The first black African township in Cape Town, Langa, renowned to have produced some fine jazz musicians, actors, soccer, rugby and cricket legends, is in crisis.
Teenagers who have dropped out of school to form or join gangs, claimed four teenage lives between November and December last year (See story on page 5).
It is of a high concern that in June 2011, former minister in the presidency, Trevor Manuel released a diagnostic document and vision statement for 2030, calling for public comment on nine identified key problems (poor education, divided communities, uneven public service performance, unsustainable resource intensive economic, high disease burden, unemployment, existing spatial patterns, crumbling infrastructure and corruption).
As a visionary, I fully supported the National Planning Commission concept of 2030 and believe we have to protect the Langa community, tourists and business investors.
This is a wake up call to the Langa community, based on the National Planning Commission’s objective on divided communities.
We have the responsibility to put in place proper parenting, strong leadership, and a united community and to inform our teens what has made us who we are – respect for the elderly people, education and sport.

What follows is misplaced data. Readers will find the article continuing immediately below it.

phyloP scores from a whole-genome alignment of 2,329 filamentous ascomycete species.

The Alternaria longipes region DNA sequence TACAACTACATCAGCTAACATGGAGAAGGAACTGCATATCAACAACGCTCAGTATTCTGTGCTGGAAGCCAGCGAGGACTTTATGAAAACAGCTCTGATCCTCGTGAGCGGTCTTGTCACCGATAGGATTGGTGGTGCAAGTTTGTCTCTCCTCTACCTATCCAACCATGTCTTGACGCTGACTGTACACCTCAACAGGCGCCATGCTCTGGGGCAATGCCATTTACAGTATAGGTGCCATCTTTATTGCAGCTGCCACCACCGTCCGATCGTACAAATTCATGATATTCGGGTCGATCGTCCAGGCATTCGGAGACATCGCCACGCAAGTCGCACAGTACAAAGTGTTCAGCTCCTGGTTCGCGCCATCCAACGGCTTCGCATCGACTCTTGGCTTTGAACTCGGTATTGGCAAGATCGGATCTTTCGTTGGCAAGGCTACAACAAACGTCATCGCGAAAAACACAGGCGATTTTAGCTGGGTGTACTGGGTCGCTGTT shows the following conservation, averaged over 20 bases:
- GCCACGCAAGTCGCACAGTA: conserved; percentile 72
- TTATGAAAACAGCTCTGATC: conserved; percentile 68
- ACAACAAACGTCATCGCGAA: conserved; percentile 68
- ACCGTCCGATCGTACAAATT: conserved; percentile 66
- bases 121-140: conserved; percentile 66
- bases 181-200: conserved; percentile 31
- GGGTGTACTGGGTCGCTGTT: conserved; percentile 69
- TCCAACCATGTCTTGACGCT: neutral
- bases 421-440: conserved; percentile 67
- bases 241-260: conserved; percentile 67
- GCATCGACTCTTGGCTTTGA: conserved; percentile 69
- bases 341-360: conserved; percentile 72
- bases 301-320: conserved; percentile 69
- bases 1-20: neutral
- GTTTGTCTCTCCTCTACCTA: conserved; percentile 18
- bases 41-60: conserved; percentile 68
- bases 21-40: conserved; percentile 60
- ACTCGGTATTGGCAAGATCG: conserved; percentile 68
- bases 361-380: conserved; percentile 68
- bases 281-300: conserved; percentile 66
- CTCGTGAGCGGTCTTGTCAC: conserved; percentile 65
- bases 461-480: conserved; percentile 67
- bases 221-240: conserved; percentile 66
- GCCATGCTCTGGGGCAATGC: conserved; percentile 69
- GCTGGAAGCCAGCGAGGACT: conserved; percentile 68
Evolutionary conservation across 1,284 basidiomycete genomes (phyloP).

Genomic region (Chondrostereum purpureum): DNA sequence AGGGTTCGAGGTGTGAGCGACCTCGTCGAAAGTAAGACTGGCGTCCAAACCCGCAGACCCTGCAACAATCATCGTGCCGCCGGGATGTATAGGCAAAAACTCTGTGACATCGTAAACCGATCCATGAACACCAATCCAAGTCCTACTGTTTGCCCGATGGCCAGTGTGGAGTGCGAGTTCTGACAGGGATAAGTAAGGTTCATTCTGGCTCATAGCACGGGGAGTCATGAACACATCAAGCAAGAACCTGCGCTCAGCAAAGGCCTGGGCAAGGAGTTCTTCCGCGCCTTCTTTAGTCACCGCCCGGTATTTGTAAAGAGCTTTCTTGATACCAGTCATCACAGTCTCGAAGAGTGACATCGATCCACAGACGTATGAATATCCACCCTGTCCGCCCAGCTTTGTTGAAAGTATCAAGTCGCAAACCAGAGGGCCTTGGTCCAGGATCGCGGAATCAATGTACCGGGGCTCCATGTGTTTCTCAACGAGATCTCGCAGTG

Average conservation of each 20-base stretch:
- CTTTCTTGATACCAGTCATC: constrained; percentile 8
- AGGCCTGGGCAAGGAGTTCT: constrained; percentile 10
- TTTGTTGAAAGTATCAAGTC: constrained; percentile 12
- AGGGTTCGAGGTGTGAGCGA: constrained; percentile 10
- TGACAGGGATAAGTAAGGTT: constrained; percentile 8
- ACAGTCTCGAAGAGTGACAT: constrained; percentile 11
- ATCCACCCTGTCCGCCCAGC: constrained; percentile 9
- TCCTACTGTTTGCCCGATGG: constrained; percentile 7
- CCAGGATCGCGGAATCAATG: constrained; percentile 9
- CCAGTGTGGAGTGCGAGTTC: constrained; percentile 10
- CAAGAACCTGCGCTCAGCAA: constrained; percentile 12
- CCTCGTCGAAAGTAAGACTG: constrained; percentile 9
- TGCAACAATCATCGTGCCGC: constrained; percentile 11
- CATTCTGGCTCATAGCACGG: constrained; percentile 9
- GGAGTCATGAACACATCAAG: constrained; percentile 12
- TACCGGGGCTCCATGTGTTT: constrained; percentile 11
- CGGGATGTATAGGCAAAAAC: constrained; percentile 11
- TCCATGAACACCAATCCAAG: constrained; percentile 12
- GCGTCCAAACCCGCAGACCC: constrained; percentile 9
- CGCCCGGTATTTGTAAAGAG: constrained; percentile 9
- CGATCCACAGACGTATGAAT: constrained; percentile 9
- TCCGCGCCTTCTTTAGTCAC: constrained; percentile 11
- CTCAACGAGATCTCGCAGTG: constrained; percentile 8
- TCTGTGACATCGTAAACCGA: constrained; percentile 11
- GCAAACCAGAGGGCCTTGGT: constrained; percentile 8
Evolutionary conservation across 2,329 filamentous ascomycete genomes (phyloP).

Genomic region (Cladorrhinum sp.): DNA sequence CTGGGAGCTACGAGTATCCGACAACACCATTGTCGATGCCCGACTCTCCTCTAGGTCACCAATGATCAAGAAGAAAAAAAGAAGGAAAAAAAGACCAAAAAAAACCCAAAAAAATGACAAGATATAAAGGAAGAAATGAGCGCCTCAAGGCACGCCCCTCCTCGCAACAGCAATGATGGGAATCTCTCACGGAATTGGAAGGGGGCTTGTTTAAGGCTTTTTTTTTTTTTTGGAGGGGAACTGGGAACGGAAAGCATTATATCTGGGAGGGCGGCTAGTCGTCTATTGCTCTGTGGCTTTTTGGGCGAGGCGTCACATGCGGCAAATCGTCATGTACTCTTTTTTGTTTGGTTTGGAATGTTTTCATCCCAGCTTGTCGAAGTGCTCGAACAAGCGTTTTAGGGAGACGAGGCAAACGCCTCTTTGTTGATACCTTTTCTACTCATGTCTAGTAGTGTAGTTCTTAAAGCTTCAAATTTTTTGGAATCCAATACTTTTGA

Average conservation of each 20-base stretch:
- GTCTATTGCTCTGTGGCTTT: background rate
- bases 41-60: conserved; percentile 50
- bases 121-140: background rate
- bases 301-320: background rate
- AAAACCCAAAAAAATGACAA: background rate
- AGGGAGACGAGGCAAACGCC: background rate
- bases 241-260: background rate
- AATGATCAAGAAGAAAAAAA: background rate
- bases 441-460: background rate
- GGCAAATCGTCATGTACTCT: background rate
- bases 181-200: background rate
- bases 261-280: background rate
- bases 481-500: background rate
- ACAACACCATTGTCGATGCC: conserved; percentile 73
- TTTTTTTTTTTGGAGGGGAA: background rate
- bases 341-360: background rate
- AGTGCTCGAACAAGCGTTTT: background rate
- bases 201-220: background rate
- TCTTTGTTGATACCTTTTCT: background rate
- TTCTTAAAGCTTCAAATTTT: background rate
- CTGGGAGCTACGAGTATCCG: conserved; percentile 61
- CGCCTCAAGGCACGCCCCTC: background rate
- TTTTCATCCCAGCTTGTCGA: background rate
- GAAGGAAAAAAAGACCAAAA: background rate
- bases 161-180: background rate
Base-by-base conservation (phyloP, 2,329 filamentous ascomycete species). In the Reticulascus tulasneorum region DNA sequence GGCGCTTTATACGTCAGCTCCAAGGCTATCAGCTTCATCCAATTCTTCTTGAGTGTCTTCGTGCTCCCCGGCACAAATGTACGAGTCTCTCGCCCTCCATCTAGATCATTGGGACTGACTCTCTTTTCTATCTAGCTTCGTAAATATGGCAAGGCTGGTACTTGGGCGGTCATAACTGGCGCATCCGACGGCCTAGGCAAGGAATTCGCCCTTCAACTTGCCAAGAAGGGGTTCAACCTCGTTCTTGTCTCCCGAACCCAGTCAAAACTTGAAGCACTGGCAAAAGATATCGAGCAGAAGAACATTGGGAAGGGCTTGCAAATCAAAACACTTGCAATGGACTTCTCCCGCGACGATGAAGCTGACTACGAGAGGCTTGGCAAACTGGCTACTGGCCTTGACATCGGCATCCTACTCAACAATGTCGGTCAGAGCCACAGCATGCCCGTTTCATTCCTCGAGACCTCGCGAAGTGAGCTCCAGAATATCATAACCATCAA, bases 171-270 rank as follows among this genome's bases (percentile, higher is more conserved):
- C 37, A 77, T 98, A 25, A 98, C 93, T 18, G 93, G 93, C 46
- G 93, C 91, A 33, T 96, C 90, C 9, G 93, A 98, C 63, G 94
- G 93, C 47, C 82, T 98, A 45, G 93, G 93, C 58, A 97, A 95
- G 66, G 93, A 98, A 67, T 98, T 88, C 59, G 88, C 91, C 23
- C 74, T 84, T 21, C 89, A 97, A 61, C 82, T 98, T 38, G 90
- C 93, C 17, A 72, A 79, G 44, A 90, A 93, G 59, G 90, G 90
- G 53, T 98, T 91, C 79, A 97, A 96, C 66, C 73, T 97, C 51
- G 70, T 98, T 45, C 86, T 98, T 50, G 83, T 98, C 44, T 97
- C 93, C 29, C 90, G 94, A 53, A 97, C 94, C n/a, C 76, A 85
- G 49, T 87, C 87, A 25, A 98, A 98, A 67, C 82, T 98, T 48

It is only if we put strong emphasis on these areas, with the assistance of the National Planning Commission, that we will get these teenagers to school.
I personally have a strong drive to work with the community and the Commission to ensure that there is no possibility of teen school drop-outs, because I have identified that it is a root cause of crime.
As parents, it is our responsibility to protect a child’s education from primary school to the highest level of education.
This exercise is to ensure that a child is fully committed in his or her education and is trained to grasp the essence of education. I am not asking what my country does for me but, this is what I want to do for my country.